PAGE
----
May 01, 2004

Akhmatova: The Poet Who Buried Stalin

In 1913, Petersburg was like a horseman perched on a cliff, like a Roman on the last day of Pompeii. Troikas galloped to the spit of Yelagin Island during White Nights; the Duma raged; at the Mariinsky Theater, Tamara Karsavina danced. But the Great Imperial Era, which began when Peter the Great moved the capital from Moscow to Petersburg, was coming to an end. It was the time of Rasputin, and only a blind person could not see where things were headed …

Culture is always nostalgic – for childhood, for the past, for love, for the Golden Age. In Petersburg at the beginning of the 20th century, a group of poets began to eulogize the city and its imperial past. They sang praises to a city that was, not long ago, during the days of Dostoyevsky, just an ugly assemblage of barracks and rented apartments, in which the residents were anti-nationalistic and cosmopolitan. The poets called themselves Acmeists. Their manifesto called for a poetry of clarity, precision and restraint (in contrast to the abstract decadence of the Symbolists). Their mentor was a translator of Euripides, a poet and former director of the Tsarskoye Selo gymnasium, Innokenty Annensky.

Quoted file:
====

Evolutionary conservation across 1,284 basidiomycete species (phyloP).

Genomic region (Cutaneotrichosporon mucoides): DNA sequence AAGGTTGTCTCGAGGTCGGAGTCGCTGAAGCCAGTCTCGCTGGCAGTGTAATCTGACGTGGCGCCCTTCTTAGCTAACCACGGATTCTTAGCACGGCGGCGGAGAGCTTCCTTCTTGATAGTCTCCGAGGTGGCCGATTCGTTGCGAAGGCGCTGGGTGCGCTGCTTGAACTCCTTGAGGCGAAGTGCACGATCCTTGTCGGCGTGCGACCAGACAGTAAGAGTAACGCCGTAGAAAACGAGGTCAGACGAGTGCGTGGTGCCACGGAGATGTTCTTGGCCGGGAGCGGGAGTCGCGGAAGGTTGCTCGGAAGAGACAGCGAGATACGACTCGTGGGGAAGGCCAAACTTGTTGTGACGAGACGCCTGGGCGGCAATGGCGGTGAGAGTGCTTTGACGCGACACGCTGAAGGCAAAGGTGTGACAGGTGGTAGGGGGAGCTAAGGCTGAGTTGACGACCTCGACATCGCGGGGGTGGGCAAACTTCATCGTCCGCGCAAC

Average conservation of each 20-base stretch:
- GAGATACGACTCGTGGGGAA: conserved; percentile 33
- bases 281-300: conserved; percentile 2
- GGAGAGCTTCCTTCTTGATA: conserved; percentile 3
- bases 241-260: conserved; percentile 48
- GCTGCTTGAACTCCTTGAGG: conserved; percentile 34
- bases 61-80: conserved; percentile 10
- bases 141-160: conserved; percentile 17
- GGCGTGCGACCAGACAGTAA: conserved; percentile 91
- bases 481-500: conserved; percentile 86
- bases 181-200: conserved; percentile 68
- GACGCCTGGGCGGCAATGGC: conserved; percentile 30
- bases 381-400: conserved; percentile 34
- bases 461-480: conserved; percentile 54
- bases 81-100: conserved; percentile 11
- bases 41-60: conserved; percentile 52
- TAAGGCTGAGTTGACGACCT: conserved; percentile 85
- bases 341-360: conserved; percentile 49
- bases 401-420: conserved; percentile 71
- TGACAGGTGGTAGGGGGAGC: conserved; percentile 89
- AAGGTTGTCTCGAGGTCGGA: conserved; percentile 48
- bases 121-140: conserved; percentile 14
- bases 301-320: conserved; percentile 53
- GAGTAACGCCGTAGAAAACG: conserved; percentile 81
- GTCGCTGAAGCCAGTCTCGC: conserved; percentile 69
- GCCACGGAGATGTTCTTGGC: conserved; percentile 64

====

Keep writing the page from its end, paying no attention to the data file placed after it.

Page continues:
The poets lionized the city just as it was on the verge of collapsing as the center of Peter the Great’s State. The Acmeist cult anticipated the end of Pushkin’s Russia, expressing a nostalgia for life and art during the era of Empire and duels.

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